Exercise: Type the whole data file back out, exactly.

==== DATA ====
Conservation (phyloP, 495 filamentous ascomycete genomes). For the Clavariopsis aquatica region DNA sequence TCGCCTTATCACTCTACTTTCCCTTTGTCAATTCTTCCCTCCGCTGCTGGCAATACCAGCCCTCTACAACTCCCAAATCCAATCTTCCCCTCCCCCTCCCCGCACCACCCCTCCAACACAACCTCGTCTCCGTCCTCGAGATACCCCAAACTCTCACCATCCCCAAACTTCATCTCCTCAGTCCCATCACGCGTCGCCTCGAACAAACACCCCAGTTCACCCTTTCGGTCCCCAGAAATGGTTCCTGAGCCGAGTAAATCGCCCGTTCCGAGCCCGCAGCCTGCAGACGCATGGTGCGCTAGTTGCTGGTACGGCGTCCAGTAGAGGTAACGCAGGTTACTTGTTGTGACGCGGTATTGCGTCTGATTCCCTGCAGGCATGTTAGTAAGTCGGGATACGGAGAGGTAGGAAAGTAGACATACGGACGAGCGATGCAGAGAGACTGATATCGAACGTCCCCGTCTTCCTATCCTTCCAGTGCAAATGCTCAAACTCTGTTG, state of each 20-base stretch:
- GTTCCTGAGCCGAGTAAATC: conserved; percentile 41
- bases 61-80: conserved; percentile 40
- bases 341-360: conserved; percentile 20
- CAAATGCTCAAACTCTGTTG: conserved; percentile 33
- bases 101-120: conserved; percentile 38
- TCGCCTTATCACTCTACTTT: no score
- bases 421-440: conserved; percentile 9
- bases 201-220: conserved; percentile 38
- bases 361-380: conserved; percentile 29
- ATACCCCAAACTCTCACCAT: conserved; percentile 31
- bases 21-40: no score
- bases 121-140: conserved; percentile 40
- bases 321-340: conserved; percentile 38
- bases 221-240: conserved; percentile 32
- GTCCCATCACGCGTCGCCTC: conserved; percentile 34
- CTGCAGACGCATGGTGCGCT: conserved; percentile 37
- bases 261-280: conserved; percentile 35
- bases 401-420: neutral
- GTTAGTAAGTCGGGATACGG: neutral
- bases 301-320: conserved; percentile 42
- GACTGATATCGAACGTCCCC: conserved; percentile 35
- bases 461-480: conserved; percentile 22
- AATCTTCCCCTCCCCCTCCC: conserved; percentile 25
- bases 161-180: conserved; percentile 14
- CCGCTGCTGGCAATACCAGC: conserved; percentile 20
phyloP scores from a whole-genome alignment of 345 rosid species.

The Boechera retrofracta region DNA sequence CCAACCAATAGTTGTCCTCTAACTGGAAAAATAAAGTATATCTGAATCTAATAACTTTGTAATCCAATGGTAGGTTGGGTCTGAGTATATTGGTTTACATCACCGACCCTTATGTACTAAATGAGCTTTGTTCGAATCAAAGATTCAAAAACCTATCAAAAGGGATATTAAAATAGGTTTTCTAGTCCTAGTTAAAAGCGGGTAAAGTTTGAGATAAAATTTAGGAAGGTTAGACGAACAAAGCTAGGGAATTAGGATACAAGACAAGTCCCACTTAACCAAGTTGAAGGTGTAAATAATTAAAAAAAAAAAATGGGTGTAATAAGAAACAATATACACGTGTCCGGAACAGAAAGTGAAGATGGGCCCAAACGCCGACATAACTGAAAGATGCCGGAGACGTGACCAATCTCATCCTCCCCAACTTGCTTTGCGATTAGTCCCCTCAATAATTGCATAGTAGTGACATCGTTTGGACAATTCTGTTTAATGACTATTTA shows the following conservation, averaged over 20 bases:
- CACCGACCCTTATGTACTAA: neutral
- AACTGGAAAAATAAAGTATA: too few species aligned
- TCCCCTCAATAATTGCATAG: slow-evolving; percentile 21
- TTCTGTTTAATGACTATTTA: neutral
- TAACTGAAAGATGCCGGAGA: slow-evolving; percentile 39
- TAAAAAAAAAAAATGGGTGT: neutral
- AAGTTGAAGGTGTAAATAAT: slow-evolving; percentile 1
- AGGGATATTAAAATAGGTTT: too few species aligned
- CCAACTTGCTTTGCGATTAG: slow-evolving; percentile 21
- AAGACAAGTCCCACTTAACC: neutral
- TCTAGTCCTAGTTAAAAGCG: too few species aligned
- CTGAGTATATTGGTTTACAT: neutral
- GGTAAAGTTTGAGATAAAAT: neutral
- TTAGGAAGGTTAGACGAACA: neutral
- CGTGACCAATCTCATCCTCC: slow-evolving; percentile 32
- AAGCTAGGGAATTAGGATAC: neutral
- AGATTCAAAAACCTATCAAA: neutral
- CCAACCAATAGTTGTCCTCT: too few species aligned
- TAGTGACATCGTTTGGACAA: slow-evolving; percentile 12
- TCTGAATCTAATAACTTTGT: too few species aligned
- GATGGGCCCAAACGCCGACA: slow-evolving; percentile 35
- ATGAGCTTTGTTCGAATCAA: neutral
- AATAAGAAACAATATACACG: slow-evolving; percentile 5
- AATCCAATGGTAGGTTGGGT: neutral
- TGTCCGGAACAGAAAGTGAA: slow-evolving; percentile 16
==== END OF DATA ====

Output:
Conservation (phyloP, 495 filamentous ascomycete genomes). For the Clavariopsis aquatica region DNA sequence TCGCCTTATCACTCTACTTTCCCTTTGTCAATTCTTCCCTCCGCTGCTGGCAATACCAGCCCTCTACAACTCCCAAATCCAATCTTCCCCTCCCCCTCCCCGCACCACCCCTCCAACACAACCTCGTCTCCGTCCTCGAGATACCCCAAACTCTCACCATCCCCAAACTTCATCTCCTCAGTCCCATCACGCGTCGCCTCGAACAAACACCCCAGTTCACCCTTTCGGTCCCCAGAAATGGTTCCTGAGCCGAGTAAATCGCCCGTTCCGAGCCCGCAGCCTGCAGACGCATGGTGCGCTAGTTGCTGGTACGGCGTCCAGTAGAGGTAACGCAGGTTACTTGTTGTGACGCGGTATTGCGTCTGATTCCCTGCAGGCATGTTAGTAAGTCGGGATACGGAGAGGTAGGAAAGTAGACATACGGACGAGCGATGCAGAGAGACTGATATCGAACGTCCCCGTCTTCCTATCCTTCCAGTGCAAATGCTCAAACTCTGTTG, state of each 20-base stretch:
- GTTCCTGAGCCGAGTAAATC: conserved; percentile 41
- bases 61-80: conserved; percentile 40
- bases 341-360: conserved; percentile 20
- CAAATGCTCAAACTCTGTTG: conserved; percentile 33
- bases 101-120: conserved; percentile 38
- TCGCCTTATCACTCTACTTT: no score
- bases 421-440: conserved; percentile 9
- bases 201-220: conserved; percentile 38
- bases 361-380: conserved; percentile 29
- ATACCCCAAACTCTCACCAT: conserved; percentile 31
- bases 21-40: no score
- bases 121-140: conserved; percentile 40
- bases 321-340: conserved; percentile 38
- bases 221-240: conserved; percentile 32
- GTCCCATCACGCGTCGCCTC: conserved; percentile 34
- CTGCAGACGCATGGTGCGCT: conserved; percentile 37
- bases 261-280: conserved; percentile 35
- bases 401-420: neutral
- GTTAGTAAGTCGGGATACGG: neutral
- bases 301-320: conserved; percentile 42
- GACTGATATCGAACGTCCCC: conserved; percentile 35
- bases 461-480: conserved; percentile 22
- AATCTTCCCCTCCCCCTCCC: conserved; percentile 25
- bases 161-180: conserved; percentile 14
- CCGCTGCTGGCAATACCAGC: conserved; percentile 20
phyloP scores from a whole-genome alignment of 345 rosid species.

The Boechera retrofracta region DNA sequence CCAACCAATAGTTGTCCTCTAACTGGAAAAATAAAGTATATCTGAATCTAATAACTTTGTAATCCAATGGTAGGTTGGGTCTGAGTATATTGGTTTACATCACCGACCCTTATGTACTAAATGAGCTTTGTTCGAATCAAAGATTCAAAAACCTATCAAAAGGGATATTAAAATAGGTTTTCTAGTCCTAGTTAAAAGCGGGTAAAGTTTGAGATAAAATTTAGGAAGGTTAGACGAACAAAGCTAGGGAATTAGGATACAAGACAAGTCCCACTTAACCAAGTTGAAGGTGTAAATAATTAAAAAAAAAAAATGGGTGTAATAAGAAACAATATACACGTGTCCGGAACAGAAAGTGAAGATGGGCCCAAACGCCGACATAACTGAAAGATGCCGGAGACGTGACCAATCTCATCCTCCCCAACTTGCTTTGCGATTAGTCCCCTCAATAATTGCATAGTAGTGACATCGTTTGGACAATTCTGTTTAATGACTATTTA shows the following conservation, averaged over 20 bases:
- CACCGACCCTTATGTACTAA: neutral
- AACTGGAAAAATAAAGTATA: too few species aligned
- TCCCCTCAATAATTGCATAG: slow-evolving; percentile 21
- TTCTGTTTAATGACTATTTA: neutral
- TAACTGAAAGATGCCGGAGA: slow-evolving; percentile 39
- TAAAAAAAAAAAATGGGTGT: neutral
- AAGTTGAAGGTGTAAATAAT: slow-evolving; percentile 1
- AGGGATATTAAAATAGGTTT: too few species aligned
- CCAACTTGCTTTGCGATTAG: slow-evolving; percentile 21
- AAGACAAGTCCCACTTAACC: neutral
- TCTAGTCCTAGTTAAAAGCG: too few species aligned
- CTGAGTATATTGGTTTACAT: neutral
- GGTAAAGTTTGAGATAAAAT: neutral
- TTAGGAAGGTTAGACGAACA: neutral
- CGTGACCAATCTCATCCTCC: slow-evolving; percentile 32
- AAGCTAGGGAATTAGGATAC: neutral
- AGATTCAAAAACCTATCAAA: neutral
- CCAACCAATAGTTGTCCTCT: too few species aligned
- TAGTGACATCGTTTGGACAA: slow-evolving; percentile 12
- TCTGAATCTAATAACTTTGT: too few species aligned
- GATGGGCCCAAACGCCGACA: slow-evolving; percentile 35
- ATGAGCTTTGTTCGAATCAA: neutral
- AATAAGAAACAATATACACG: slow-evolving; percentile 5
- AATCCAATGGTAGGTTGGGT: neutral
- TGTCCGGAACAGAAAGTGAA: slow-evolving; percentile 16